equal the $33.50 proposal made by Golden Gate and GIC SI.
Based on these discussions, and considering management's
current expectation of transition services under the NPAC
Contract terminating around September 30, 2018, the CVR
period not commencing until October 1, 2018, and the
uncertainty surrounding our ongoing litigation regarding the
FCC order at that time, the board concluded that the
certainty of stockholder value of the proposal submitted by
Golden Gate and GIC SI continued to be superior to Party
A's revised proposal.
[Doc. 34-1 at 41 (emphasis added)]. The Proxy Statement
repeated this estimated transition date of September 30, 2018
on several other occasions and informed shareholders that
J.P. Morgan developed its fairness analysis based in part on
the September 30, 2018 estimated transition date. See, e.g.,
Id. at 35, 39, 41, 42, 47, 50, 52, 56. The Proxy
Statement also included the following cautionary language
with respect to the estimated transition Dated:
[D]ue to the uncertainty surrounding the duration of the NPAC
Contract, the financial projections do not include any
amounts that we may receive for providing services or
transition services under the NPAC Contract after September
30, 2018. There can be no assurance that the financial
results in the financial projections will be realized, or
that future actual financial results will not materially vary
from those estimated in the financial projections.
Id. at 55. The Proxy Statement elsewhere indicated
that the referenced estimates could be materially affected
by, among other things, "uncertainty regarding the
amount of time that we will serve as the Local No.
Portability Administrator and the outcome of our ongoing
litigation with the FCC regarding the process by which the
NPAC Contract was awarded to a competitor of the
Company." [Doc. 34-1 at 18, 24].
the issuance of the Proxy Statement and the shareholders'
vote to approve the Merger Agreement, Neustar's outside
legal counsel sent a report to the FCC called the No.
Portability Administration Center Transition Status Report
("the Transition Report"), which was designed to
apprise the FCC of the current status of the NPAC transition.
[Doc. 29 at ¶ 100]. The Report was authored by three
Information Technology specialists who reported to
Neustar's Chief Financial Officer. Id. at
¶¶ 100, 105. Based on the claimed failure of the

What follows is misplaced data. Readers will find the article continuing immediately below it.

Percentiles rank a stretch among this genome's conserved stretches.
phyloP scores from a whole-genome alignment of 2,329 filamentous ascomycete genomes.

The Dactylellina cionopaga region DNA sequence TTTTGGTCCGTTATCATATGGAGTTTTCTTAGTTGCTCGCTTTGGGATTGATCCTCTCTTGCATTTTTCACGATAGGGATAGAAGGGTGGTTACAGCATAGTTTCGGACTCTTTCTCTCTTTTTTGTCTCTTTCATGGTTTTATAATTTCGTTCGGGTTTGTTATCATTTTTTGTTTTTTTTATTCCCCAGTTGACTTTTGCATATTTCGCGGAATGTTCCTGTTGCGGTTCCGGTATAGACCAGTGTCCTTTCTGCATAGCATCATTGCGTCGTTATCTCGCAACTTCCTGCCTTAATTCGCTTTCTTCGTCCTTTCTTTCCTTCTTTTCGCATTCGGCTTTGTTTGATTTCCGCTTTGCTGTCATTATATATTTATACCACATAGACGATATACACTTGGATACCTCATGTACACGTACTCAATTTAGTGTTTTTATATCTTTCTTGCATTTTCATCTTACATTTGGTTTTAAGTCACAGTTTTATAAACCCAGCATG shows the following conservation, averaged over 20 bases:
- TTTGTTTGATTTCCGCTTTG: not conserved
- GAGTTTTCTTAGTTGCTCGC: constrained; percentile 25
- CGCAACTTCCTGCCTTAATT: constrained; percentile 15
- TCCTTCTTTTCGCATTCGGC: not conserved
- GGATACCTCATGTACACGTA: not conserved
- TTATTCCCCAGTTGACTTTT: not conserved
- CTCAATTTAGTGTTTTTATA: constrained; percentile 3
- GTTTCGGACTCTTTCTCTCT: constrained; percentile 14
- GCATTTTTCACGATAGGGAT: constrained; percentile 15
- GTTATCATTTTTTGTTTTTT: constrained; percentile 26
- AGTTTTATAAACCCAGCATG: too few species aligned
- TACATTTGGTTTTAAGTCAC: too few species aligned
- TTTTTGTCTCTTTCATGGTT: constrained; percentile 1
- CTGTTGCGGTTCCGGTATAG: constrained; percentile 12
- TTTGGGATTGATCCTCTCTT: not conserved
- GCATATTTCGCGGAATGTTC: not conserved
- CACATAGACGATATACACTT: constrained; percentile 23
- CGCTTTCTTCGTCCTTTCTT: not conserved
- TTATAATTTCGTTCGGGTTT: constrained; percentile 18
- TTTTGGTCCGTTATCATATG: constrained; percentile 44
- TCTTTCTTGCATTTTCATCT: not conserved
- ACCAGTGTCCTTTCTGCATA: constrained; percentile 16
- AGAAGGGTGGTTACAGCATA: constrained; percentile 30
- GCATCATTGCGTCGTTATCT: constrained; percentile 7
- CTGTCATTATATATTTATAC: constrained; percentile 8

NAPM and the Transition Oversight Manager to share transition
governance, risk, and schedule information, the authors
expressed concerns with the May 2018 estimated transition
date developed by the Transition Oversight Manager, an
independent third party appointed by the FCC. Specifically,
the Report warned that "[w]ithout significant changes to
the current transition process, it [was] reasonable to
conclude that the transition w[ould] not be completed until
sometime in 2019." Id. at ¶ 101 (emphasis
omitted)]. Based on the various problems the Report
identified, its authors estimated that "a 2019
completion date appear[ed] more likely" than the May
2018 date, and that "without some fairly significant
changes, even 2019 might be optimistic." Id. at
receiving the Report, the Transition Oversight Manager,
acting through NAPM (the organization that hired the
Transition Oversight Manager), responded by accusing Neustar
of being solely at fault for any potential delays in the
transition date. Id. at ¶¶ 106-07. After
Neustar continued to communicate its concerns about the
status of the transition, the transition date was in fact
delayed significantly, and others blamed these delays on
Neustar's mismanagement, or perhaps even intentional
hesitation, in managing the transition. See Id. at
¶¶ 111-23. Despite relaying to shareholders the
estimated transition date of September 30, 2018, which was
four months later than the Transition Oversight Manager's
target transition date of May 25, 2018, the Proxy Statement
did not contain any reference to the Transition Report and
the warnings contained within it.
Neustar shareholders approved the merger on March 14, 2017.
Id. at ¶ 97. On October 10, 2017, Plaintiffs
filed this action and on January 19, 2018, filed an Amended
Complaint. On February 2, 2018, Defendants filed the Motion.
Plaintiffs contend that because material information was
withheld from shareholders concerning the estimated
transition date of September 30, 2018, shareholders approved
the sale of the corporation to Golden Gate, at
management's recommendation, based on a significantly
undervalued price, which did not take into account the
continued revenues Neustar would realize from the NPAC
Contract as a result of the greatly delayed transition
date.Id. at ¶ 143. More
specifically, Plaintiffs contend that the lack of any
reference in the Proxy Statement to the Transition Report and
the warnings contained in it made materially misleading: (1)
J.P. Morgan's conclusion that the Merger Consideration
was fair; (2) the Board's recommendation that the
corporation's shareholders vote for the Transaction; (3)
the Board's rejection of competing proposals to Golden
Gate's that would have turned out more favorable to
shareholders in light of the later transition ...